The Religion and Philosophy of Tevaram (Thevaram)

by M. A. Dorai Rangaswamy | 1958 | 410,072 words

This page describes “thiruvaduthurai or tiruvavatuturai (hymn 66)” from the part dealing with the Pilgrim’s progress (to Chola/Cola), which represents the development of Arurar’s Mysticism as gleaned from his hymns. The 7th-century Thevaram (or Tevaram) contains devotional poems sung in praise of Shiva. These hymns form an important part of the Tamil tradition of Shaivism

Chapter 18 - Thiruvaduthurai or Tiruvavatuturai (Hymn 66)


Our poet’s preoccupation with the mythological stories inspired him with their esoteric and mystic message which he has already tried to explain in his various hymns. He has raised rhetorical interrogations suggesting that these stories have a deeper meaning. In the Thiruvaduthurai hymn, our poet points that the greatest message of these stories is the message of redemption for all; for, such is the love of God—a message which he himself confesses has inspired him to take refuge in the Lord—a message which will inspire the fallen and the down-trodden with the new hope of their certain salvation. Unfortunately, all the verses of this hymn are not available; only five have reached us.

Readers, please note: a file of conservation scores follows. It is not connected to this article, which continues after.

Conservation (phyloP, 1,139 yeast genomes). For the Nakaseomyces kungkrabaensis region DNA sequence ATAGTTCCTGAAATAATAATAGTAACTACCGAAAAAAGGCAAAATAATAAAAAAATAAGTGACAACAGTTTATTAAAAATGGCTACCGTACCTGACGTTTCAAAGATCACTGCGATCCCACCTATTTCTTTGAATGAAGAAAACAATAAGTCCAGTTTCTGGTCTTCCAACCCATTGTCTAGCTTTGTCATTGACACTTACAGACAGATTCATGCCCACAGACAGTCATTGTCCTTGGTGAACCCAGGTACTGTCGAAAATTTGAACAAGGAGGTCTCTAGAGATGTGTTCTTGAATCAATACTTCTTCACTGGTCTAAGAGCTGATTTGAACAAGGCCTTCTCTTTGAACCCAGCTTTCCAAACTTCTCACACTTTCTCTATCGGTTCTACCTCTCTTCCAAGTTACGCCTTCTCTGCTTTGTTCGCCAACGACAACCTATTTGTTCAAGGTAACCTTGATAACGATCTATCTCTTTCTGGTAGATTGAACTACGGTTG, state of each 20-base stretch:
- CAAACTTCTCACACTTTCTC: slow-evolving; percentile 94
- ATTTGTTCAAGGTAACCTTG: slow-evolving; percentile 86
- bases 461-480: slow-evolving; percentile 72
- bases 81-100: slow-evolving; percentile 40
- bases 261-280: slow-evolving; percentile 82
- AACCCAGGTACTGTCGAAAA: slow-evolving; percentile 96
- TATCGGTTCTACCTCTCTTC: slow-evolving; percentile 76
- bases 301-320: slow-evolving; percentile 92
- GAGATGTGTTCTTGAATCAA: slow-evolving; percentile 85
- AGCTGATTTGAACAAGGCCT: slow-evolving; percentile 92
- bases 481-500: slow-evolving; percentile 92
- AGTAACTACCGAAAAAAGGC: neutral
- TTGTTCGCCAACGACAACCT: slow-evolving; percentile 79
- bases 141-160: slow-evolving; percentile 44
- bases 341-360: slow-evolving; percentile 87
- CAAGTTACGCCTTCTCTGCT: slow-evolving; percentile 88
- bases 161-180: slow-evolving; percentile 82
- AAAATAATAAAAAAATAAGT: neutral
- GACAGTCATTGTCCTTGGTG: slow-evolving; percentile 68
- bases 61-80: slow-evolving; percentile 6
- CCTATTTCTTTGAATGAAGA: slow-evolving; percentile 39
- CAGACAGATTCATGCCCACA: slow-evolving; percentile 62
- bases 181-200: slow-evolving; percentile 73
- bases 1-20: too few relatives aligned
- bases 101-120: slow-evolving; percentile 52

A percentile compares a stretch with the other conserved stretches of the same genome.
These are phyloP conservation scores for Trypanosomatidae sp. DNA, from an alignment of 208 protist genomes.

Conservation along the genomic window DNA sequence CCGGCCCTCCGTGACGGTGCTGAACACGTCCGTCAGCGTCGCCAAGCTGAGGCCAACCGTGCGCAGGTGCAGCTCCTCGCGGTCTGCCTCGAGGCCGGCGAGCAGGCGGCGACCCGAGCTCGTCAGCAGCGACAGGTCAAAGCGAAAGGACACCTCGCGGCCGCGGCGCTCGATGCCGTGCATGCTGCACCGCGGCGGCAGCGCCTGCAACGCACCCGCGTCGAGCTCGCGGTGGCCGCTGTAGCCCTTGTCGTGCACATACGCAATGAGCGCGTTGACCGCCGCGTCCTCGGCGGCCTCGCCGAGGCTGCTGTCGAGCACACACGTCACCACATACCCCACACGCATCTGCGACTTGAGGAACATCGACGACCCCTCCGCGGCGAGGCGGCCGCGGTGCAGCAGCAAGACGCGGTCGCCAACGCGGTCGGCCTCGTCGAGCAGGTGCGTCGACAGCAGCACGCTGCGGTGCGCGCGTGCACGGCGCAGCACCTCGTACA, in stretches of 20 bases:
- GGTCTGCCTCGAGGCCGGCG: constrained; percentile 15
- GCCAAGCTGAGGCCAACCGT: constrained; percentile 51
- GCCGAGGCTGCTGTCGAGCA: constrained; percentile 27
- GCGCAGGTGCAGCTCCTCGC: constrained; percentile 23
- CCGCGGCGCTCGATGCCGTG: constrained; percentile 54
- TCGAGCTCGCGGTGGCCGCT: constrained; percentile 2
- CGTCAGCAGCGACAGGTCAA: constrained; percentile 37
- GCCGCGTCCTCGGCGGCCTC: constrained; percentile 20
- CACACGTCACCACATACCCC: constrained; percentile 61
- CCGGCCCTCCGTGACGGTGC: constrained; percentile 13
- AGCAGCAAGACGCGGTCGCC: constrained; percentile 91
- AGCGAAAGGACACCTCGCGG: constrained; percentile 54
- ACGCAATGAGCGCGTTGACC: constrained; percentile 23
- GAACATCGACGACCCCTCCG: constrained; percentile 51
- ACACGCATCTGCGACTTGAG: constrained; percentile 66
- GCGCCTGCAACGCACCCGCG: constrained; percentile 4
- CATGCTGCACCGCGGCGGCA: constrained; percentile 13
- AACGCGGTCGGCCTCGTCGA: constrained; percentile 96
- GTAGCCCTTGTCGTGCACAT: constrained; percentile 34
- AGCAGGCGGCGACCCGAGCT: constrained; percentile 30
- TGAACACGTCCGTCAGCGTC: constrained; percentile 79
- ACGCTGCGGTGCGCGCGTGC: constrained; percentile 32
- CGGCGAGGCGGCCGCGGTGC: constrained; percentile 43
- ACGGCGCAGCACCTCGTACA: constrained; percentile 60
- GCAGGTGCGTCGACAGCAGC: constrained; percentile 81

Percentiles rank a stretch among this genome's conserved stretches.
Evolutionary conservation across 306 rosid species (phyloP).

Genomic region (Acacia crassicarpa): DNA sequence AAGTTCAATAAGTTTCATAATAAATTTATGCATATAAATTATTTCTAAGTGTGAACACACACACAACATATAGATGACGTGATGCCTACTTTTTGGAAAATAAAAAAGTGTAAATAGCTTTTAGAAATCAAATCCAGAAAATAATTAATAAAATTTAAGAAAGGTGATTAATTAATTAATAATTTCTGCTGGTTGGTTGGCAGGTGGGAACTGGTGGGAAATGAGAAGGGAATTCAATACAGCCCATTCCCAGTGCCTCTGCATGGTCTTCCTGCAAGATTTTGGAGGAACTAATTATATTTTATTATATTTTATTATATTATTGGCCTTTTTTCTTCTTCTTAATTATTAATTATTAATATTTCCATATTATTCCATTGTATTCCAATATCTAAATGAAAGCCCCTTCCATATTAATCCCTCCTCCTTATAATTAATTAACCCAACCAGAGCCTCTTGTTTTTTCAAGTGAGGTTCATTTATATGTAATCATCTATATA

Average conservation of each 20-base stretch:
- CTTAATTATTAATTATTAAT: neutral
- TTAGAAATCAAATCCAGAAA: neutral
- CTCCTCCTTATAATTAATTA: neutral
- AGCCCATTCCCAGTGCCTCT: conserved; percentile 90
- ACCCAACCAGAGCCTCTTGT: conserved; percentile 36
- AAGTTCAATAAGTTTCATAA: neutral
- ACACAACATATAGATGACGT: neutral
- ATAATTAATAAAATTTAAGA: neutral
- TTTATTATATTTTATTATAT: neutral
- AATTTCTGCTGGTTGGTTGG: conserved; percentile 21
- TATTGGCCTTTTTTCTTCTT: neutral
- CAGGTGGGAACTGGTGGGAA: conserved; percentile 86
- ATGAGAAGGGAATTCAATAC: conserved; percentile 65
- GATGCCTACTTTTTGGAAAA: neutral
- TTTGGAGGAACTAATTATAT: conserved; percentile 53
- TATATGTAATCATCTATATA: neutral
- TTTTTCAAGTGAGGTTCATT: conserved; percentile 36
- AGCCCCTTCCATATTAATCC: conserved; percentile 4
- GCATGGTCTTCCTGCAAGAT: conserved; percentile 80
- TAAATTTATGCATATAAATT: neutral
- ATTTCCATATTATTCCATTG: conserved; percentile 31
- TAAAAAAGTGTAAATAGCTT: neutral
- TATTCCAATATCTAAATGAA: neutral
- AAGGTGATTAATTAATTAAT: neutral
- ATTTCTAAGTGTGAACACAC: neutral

The story of Markandeya’s conquest of death (1), of the spider becoming an Emperor (2), of Visnu’s worship with his own eyes (3), of the gift of Pasupata to Arjuna (4) and of the blessings showered on the rulers of the three burnt cities (5) are here specifically mentioned as inspiring our poet. The significance and implication of these stories lie in their inspiration leading to the self-surrender unto God, which he explains in the latter half of the verses. “I always praise you as the king and my Lord, standing with folded hands, and taking refuge in your feet with all my love” (1). “I fall at your feet coming rolling on the ground ‘(in ecstasy) and exclaiming your praises with all my love. I took refuge in you afraid of the karma rushing on me” (2). “I praise, Oh, God of Gods! your shining feet babbling your glories! I took refuge in you afraid of the consuming karma” (3). “Out of love and attachment I praise your names worshipping you and contemplating on your greatness and there melting away in love. I took refuge in your feet with all my heart” (4). Thus he expresses the change brought over him by this inspiration from the mythological stories, those good old stories which came to him thus with a new revelation.

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